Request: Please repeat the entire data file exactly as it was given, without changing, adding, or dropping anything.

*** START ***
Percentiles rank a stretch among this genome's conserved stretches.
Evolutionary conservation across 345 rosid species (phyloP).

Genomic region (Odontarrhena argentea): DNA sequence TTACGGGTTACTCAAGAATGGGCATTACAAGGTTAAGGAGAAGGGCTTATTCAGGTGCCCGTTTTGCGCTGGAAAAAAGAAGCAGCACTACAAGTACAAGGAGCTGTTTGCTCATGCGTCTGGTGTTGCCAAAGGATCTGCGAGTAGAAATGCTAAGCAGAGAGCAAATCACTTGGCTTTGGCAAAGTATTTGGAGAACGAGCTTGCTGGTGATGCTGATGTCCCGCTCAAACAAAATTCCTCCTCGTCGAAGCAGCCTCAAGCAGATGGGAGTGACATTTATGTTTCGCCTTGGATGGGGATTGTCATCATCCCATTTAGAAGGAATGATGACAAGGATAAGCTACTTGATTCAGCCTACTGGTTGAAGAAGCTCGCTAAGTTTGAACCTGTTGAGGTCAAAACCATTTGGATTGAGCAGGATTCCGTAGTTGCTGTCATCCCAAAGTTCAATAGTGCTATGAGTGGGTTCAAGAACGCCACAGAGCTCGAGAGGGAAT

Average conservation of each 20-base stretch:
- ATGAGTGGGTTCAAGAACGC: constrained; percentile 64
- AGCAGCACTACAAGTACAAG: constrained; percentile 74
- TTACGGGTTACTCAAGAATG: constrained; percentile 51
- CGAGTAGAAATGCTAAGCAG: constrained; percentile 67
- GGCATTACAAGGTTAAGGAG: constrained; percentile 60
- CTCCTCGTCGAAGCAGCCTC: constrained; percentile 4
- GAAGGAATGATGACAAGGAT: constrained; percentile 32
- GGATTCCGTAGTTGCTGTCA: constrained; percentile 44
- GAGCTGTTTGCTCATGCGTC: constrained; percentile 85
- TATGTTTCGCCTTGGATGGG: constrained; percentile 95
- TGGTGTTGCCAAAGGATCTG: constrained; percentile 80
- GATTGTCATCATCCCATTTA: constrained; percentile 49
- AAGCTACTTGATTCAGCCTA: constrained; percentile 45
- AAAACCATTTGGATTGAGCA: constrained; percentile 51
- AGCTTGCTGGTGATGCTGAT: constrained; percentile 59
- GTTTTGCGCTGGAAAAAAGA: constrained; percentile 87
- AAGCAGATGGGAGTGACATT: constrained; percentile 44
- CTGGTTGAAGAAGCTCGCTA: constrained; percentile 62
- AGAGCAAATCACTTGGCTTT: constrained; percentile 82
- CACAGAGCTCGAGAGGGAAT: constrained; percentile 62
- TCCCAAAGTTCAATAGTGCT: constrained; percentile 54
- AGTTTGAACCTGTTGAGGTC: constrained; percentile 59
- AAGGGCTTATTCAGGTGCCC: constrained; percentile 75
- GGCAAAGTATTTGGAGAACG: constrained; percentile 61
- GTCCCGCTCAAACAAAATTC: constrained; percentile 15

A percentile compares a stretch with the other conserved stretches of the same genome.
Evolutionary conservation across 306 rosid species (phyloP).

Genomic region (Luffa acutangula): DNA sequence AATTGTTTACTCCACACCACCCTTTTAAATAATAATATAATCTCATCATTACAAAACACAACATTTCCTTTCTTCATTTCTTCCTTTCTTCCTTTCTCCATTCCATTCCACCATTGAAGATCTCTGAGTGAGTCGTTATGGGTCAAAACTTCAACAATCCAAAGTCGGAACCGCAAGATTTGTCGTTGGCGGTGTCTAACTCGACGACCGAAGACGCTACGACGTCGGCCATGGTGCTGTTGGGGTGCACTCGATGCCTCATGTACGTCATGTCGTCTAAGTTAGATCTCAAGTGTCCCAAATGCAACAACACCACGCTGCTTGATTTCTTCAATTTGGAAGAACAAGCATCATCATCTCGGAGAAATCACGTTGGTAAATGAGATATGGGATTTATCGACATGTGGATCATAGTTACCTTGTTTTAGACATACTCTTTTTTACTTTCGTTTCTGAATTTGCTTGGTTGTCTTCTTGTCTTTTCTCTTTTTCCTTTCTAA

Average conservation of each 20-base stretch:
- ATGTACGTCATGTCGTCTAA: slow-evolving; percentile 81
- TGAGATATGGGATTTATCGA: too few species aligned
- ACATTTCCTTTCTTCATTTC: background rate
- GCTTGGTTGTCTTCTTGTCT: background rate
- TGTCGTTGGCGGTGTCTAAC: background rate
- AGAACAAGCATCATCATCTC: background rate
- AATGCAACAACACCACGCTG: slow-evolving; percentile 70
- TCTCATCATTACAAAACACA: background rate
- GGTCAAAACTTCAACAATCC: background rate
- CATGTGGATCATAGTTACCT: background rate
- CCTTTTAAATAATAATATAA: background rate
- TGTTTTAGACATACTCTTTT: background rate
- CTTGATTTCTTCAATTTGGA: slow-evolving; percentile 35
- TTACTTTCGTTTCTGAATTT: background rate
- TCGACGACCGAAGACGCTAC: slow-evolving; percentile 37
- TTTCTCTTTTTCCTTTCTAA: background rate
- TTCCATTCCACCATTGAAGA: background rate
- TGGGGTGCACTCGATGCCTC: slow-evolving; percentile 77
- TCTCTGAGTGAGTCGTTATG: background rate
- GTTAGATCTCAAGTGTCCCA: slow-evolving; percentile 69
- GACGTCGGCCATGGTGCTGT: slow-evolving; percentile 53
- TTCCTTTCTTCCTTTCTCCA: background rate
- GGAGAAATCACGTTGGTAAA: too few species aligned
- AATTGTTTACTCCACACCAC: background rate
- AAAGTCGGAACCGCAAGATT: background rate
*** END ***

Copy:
Percentiles rank a stretch among this genome's conserved stretches.
Evolutionary conservation across 345 rosid species (phyloP).

Genomic region (Odontarrhena argentea): DNA sequence TTACGGGTTACTCAAGAATGGGCATTACAAGGTTAAGGAGAAGGGCTTATTCAGGTGCCCGTTTTGCGCTGGAAAAAAGAAGCAGCACTACAAGTACAAGGAGCTGTTTGCTCATGCGTCTGGTGTTGCCAAAGGATCTGCGAGTAGAAATGCTAAGCAGAGAGCAAATCACTTGGCTTTGGCAAAGTATTTGGAGAACGAGCTTGCTGGTGATGCTGATGTCCCGCTCAAACAAAATTCCTCCTCGTCGAAGCAGCCTCAAGCAGATGGGAGTGACATTTATGTTTCGCCTTGGATGGGGATTGTCATCATCCCATTTAGAAGGAATGATGACAAGGATAAGCTACTTGATTCAGCCTACTGGTTGAAGAAGCTCGCTAAGTTTGAACCTGTTGAGGTCAAAACCATTTGGATTGAGCAGGATTCCGTAGTTGCTGTCATCCCAAAGTTCAATAGTGCTATGAGTGGGTTCAAGAACGCCACAGAGCTCGAGAGGGAAT

Average conservation of each 20-base stretch:
- ATGAGTGGGTTCAAGAACGC: constrained; percentile 64
- AGCAGCACTACAAGTACAAG: constrained; percentile 74
- TTACGGGTTACTCAAGAATG: constrained; percentile 51
- CGAGTAGAAATGCTAAGCAG: constrained; percentile 67
- GGCATTACAAGGTTAAGGAG: constrained; percentile 60
- CTCCTCGTCGAAGCAGCCTC: constrained; percentile 4
- GAAGGAATGATGACAAGGAT: constrained; percentile 32
- GGATTCCGTAGTTGCTGTCA: constrained; percentile 44
- GAGCTGTTTGCTCATGCGTC: constrained; percentile 85
- TATGTTTCGCCTTGGATGGG: constrained; percentile 95
- TGGTGTTGCCAAAGGATCTG: constrained; percentile 80
- GATTGTCATCATCCCATTTA: constrained; percentile 49
- AAGCTACTTGATTCAGCCTA: constrained; percentile 45
- AAAACCATTTGGATTGAGCA: constrained; percentile 51
- AGCTTGCTGGTGATGCTGAT: constrained; percentile 59
- GTTTTGCGCTGGAAAAAAGA: constrained; percentile 87
- AAGCAGATGGGAGTGACATT: constrained; percentile 44
- CTGGTTGAAGAAGCTCGCTA: constrained; percentile 62
- AGAGCAAATCACTTGGCTTT: constrained; percentile 82
- CACAGAGCTCGAGAGGGAAT: constrained; percentile 62
- TCCCAAAGTTCAATAGTGCT: constrained; percentile 54
- AGTTTGAACCTGTTGAGGTC: constrained; percentile 59
- AAGGGCTTATTCAGGTGCCC: constrained; percentile 75
- GGCAAAGTATTTGGAGAACG: constrained; percentile 61
- GTCCCGCTCAAACAAAATTC: constrained; percentile 15

A percentile compares a stretch with the other conserved stretches of the same genome.
Evolutionary conservation across 306 rosid species (phyloP).

Genomic region (Luffa acutangula): DNA sequence AATTGTTTACTCCACACCACCCTTTTAAATAATAATATAATCTCATCATTACAAAACACAACATTTCCTTTCTTCATTTCTTCCTTTCTTCCTTTCTCCATTCCATTCCACCATTGAAGATCTCTGAGTGAGTCGTTATGGGTCAAAACTTCAACAATCCAAAGTCGGAACCGCAAGATTTGTCGTTGGCGGTGTCTAACTCGACGACCGAAGACGCTACGACGTCGGCCATGGTGCTGTTGGGGTGCACTCGATGCCTCATGTACGTCATGTCGTCTAAGTTAGATCTCAAGTGTCCCAAATGCAACAACACCACGCTGCTTGATTTCTTCAATTTGGAAGAACAAGCATCATCATCTCGGAGAAATCACGTTGGTAAATGAGATATGGGATTTATCGACATGTGGATCATAGTTACCTTGTTTTAGACATACTCTTTTTTACTTTCGTTTCTGAATTTGCTTGGTTGTCTTCTTGTCTTTTCTCTTTTTCCTTTCTAA

Average conservation of each 20-base stretch:
- ATGTACGTCATGTCGTCTAA: slow-evolving; percentile 81
- TGAGATATGGGATTTATCGA: too few species aligned
- ACATTTCCTTTCTTCATTTC: background rate
- GCTTGGTTGTCTTCTTGTCT: background rate
- TGTCGTTGGCGGTGTCTAAC: background rate
- AGAACAAGCATCATCATCTC: background rate
- AATGCAACAACACCACGCTG: slow-evolving; percentile 70
- TCTCATCATTACAAAACACA: background rate
- GGTCAAAACTTCAACAATCC: background rate
- CATGTGGATCATAGTTACCT: background rate
- CCTTTTAAATAATAATATAA: background rate
- TGTTTTAGACATACTCTTTT: background rate
- CTTGATTTCTTCAATTTGGA: slow-evolving; percentile 35
- TTACTTTCGTTTCTGAATTT: background rate
- TCGACGACCGAAGACGCTAC: slow-evolving; percentile 37
- TTTCTCTTTTTCCTTTCTAA: background rate
- TTCCATTCCACCATTGAAGA: background rate
- TGGGGTGCACTCGATGCCTC: slow-evolving; percentile 77
- TCTCTGAGTGAGTCGTTATG: background rate
- GTTAGATCTCAAGTGTCCCA: slow-evolving; percentile 69
- GACGTCGGCCATGGTGCTGT: slow-evolving; percentile 53
- TTCCTTTCTTCCTTTCTCCA: background rate
- GGAGAAATCACGTTGGTAAA: too few species aligned
- AATTGTTTACTCCACACCAC: background rate
- AAAGTCGGAACCGCAAGATT: background rate